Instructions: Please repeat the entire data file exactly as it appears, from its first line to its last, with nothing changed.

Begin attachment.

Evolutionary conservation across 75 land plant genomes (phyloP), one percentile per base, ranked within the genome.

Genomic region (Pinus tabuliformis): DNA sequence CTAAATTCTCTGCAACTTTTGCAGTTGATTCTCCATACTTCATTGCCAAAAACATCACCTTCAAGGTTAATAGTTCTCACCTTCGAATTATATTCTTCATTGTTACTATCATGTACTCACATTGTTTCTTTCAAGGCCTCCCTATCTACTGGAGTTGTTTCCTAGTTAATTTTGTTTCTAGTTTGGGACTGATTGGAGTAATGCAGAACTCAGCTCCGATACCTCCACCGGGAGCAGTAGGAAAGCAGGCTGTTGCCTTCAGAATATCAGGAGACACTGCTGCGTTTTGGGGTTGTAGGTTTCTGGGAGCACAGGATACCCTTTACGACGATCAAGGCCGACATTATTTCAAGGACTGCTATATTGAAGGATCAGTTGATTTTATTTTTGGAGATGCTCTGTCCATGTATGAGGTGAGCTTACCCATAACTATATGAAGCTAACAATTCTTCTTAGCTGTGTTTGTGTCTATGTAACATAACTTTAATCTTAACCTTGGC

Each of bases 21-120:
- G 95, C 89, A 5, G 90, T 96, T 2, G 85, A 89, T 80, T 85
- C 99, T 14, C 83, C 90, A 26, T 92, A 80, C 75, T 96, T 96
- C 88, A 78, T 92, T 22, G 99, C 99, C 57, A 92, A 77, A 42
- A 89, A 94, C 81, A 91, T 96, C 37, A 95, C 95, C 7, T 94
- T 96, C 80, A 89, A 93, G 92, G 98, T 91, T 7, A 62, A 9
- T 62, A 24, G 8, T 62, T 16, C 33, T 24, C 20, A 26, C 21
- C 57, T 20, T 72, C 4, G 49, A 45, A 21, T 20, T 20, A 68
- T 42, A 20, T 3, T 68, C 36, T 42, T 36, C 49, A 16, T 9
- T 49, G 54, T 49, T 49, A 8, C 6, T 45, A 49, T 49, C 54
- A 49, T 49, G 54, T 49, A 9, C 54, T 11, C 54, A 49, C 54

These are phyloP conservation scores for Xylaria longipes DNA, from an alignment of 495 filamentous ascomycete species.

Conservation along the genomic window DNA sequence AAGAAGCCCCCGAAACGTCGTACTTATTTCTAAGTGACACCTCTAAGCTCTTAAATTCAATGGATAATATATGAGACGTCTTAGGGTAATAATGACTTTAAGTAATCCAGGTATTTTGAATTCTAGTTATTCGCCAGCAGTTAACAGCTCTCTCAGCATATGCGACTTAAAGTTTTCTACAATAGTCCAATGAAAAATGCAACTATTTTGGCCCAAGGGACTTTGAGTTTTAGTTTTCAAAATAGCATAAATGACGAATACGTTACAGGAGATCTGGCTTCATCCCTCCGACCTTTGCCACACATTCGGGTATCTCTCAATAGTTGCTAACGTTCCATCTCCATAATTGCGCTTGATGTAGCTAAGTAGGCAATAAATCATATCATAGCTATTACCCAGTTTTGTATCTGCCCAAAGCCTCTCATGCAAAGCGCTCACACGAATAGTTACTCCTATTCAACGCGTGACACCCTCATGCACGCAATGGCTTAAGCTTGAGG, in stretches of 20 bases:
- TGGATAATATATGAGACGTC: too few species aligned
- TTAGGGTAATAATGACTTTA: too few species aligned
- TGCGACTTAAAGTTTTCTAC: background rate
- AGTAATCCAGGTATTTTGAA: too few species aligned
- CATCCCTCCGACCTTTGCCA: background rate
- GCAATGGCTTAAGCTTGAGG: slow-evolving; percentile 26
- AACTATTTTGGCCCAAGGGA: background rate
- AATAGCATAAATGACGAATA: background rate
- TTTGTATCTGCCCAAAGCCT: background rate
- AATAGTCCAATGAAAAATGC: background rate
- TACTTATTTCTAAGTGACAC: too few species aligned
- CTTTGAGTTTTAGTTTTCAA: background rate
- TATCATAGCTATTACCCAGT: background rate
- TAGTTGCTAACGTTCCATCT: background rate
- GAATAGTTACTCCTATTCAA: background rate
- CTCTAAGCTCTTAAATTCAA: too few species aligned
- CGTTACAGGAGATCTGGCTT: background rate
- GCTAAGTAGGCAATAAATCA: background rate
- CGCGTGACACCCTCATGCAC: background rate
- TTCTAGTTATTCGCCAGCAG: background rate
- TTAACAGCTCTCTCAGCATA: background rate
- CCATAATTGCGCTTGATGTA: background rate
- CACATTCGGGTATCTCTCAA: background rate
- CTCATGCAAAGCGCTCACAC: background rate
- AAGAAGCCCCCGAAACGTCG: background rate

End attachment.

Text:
Evolutionary conservation across 75 land plant genomes (phyloP), one percentile per base, ranked within the genome.

Genomic region (Pinus tabuliformis): DNA sequence CTAAATTCTCTGCAACTTTTGCAGTTGATTCTCCATACTTCATTGCCAAAAACATCACCTTCAAGGTTAATAGTTCTCACCTTCGAATTATATTCTTCATTGTTACTATCATGTACTCACATTGTTTCTTTCAAGGCCTCCCTATCTACTGGAGTTGTTTCCTAGTTAATTTTGTTTCTAGTTTGGGACTGATTGGAGTAATGCAGAACTCAGCTCCGATACCTCCACCGGGAGCAGTAGGAAAGCAGGCTGTTGCCTTCAGAATATCAGGAGACACTGCTGCGTTTTGGGGTTGTAGGTTTCTGGGAGCACAGGATACCCTTTACGACGATCAAGGCCGACATTATTTCAAGGACTGCTATATTGAAGGATCAGTTGATTTTATTTTTGGAGATGCTCTGTCCATGTATGAGGTGAGCTTACCCATAACTATATGAAGCTAACAATTCTTCTTAGCTGTGTTTGTGTCTATGTAACATAACTTTAATCTTAACCTTGGC

Each of bases 21-120:
- G 95, C 89, A 5, G 90, T 96, T 2, G 85, A 89, T 80, T 85
- C 99, T 14, C 83, C 90, A 26, T 92, A 80, C 75, T 96, T 96
- C 88, A 78, T 92, T 22, G 99, C 99, C 57, A 92, A 77, A 42
- A 89, A 94, C 81, A 91, T 96, C 37, A 95, C 95, C 7, T 94
- T 96, C 80, A 89, A 93, G 92, G 98, T 91, T 7, A 62, A 9
- T 62, A 24, G 8, T 62, T 16, C 33, T 24, C 20, A 26, C 21
- C 57, T 20, T 72, C 4, G 49, A 45, A 21, T 20, T 20, A 68
- T 42, A 20, T 3, T 68, C 36, T 42, T 36, C 49, A 16, T 9
- T 49, G 54, T 49, T 49, A 8, C 6, T 45, A 49, T 49, C 54
- A 49, T 49, G 54, T 49, A 9, C 54, T 11, C 54, A 49, C 54

These are phyloP conservation scores for Xylaria longipes DNA, from an alignment of 495 filamentous ascomycete species.

Conservation along the genomic window DNA sequence AAGAAGCCCCCGAAACGTCGTACTTATTTCTAAGTGACACCTCTAAGCTCTTAAATTCAATGGATAATATATGAGACGTCTTAGGGTAATAATGACTTTAAGTAATCCAGGTATTTTGAATTCTAGTTATTCGCCAGCAGTTAACAGCTCTCTCAGCATATGCGACTTAAAGTTTTCTACAATAGTCCAATGAAAAATGCAACTATTTTGGCCCAAGGGACTTTGAGTTTTAGTTTTCAAAATAGCATAAATGACGAATACGTTACAGGAGATCTGGCTTCATCCCTCCGACCTTTGCCACACATTCGGGTATCTCTCAATAGTTGCTAACGTTCCATCTCCATAATTGCGCTTGATGTAGCTAAGTAGGCAATAAATCATATCATAGCTATTACCCAGTTTTGTATCTGCCCAAAGCCTCTCATGCAAAGCGCTCACACGAATAGTTACTCCTATTCAACGCGTGACACCCTCATGCACGCAATGGCTTAAGCTTGAGG, in stretches of 20 bases:
- TGGATAATATATGAGACGTC: too few species aligned
- TTAGGGTAATAATGACTTTA: too few species aligned
- TGCGACTTAAAGTTTTCTAC: background rate
- AGTAATCCAGGTATTTTGAA: too few species aligned
- CATCCCTCCGACCTTTGCCA: background rate
- GCAATGGCTTAAGCTTGAGG: slow-evolving; percentile 26
- AACTATTTTGGCCCAAGGGA: background rate
- AATAGCATAAATGACGAATA: background rate
- TTTGTATCTGCCCAAAGCCT: background rate
- AATAGTCCAATGAAAAATGC: background rate
- TACTTATTTCTAAGTGACAC: too few species aligned
- CTTTGAGTTTTAGTTTTCAA: background rate
- TATCATAGCTATTACCCAGT: background rate
- TAGTTGCTAACGTTCCATCT: background rate
- GAATAGTTACTCCTATTCAA: background rate
- CTCTAAGCTCTTAAATTCAA: too few species aligned
- CGTTACAGGAGATCTGGCTT: background rate
- GCTAAGTAGGCAATAAATCA: background rate
- CGCGTGACACCCTCATGCAC: background rate
- TTCTAGTTATTCGCCAGCAG: background rate
- TTAACAGCTCTCTCAGCATA: background rate
- CCATAATTGCGCTTGATGTA: background rate
- CACATTCGGGTATCTCTCAA: background rate
- CTCATGCAAAGCGCTCACAC: background rate
- AAGAAGCCCCCGAAACGTCG: background rate